Warm; rain chances on the rise across the Corn Belt

Warm; rain chances on the rise across the Corn Belt

Across the Corn Belt, scattered showers are affecting the Great Lakes region. Elsewhere, mild, dry weather favors an increase in corn and soybean planting, especially in drier areas of the western Corn Belt. By May 12, Missouri led the Midwest in corn planting (52% complete), followed by Iowa (48%) and Nebraska (46%).

On the Plains, warm, dry weather from Nebraska southward continues to promote fieldwork, winter wheat development, and summer crop emergence and establishment. However, markedly cooler air is overspreading the northern Plains, accompanied by scattered rain showers.

In the South, warm, mostly dry weather is promoting late-spring planting operations, as well as winter wheat maturation and summer crop development. However, lingering wetness continues to impede fieldwork, especially in low-lying areas, from eastern Texas to the Mississippi Delta.

In the West, unusually heavy precipitation is spreading inland across California, the western Great Basin, and the Northwest. Late-season snow is falling in the Sierra Nevada. Although the cool, wet weather is slowing or halting fieldwork, many Western crops are benefiting from the boost in topsoil moisture.

A procession of Pacific storms will maintain showery, unsettled weather during the next several days across the western and central U.S. As a result, a brief window of opportunity for planting will soon close across the Plains and parts of the Corn Belt. Five-day precipitation totals could reach 2 to 4 inches or more in a vast area from the southern Plains into the upper Midwest. Significant precipitation, including high-elevation snow, will also fall from northern and central California and the Pacific Northwest to northern and central sections of the Rockies and Plains. Starting on Friday, a multi-day severe weather outbreak will affect areas from the Plains into the Mississippi Valley. Warmth in advance of the stormy weather will spread into the southern and eastern U.S., while much of the remainder of the country will experience cooler-than-normal weather.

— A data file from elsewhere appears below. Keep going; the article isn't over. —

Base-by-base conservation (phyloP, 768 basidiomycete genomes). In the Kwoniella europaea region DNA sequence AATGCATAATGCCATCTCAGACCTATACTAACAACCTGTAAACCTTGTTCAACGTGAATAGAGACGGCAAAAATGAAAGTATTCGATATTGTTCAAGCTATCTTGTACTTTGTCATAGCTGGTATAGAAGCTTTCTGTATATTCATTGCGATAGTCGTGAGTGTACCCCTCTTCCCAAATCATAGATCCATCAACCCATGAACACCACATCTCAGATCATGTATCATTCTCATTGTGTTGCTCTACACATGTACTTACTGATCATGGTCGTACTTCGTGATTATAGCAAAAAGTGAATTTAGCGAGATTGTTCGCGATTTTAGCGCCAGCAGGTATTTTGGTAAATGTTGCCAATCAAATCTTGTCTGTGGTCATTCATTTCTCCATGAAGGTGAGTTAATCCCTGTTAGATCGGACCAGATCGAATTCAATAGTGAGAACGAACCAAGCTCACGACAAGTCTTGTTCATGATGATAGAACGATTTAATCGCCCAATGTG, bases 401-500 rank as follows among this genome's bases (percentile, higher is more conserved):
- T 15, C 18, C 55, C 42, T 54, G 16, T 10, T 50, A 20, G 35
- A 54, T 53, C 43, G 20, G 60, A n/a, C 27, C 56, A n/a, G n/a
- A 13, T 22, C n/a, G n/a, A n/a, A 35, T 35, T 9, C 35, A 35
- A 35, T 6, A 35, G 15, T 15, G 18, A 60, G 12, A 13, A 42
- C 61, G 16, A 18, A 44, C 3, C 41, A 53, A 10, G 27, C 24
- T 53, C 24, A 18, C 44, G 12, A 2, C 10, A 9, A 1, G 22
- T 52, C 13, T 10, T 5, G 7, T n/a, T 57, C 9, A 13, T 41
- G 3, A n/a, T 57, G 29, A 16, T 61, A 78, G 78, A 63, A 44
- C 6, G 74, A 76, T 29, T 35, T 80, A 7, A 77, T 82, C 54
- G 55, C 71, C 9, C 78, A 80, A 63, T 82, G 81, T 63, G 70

Looking ahead, the 6- to 10-day outlook calls for the likelihood of above-normal temperatures across much of the eastern half of the U.S., while cooler-than-normal conditions will prevail along and west of a line from New Mexico to Minnesota. Meanwhile, below-normal rainfall in the Southeast will contrast with wetter-than-normal weather across the remainder of the country, including the Plains, West, and much of the Midwest.


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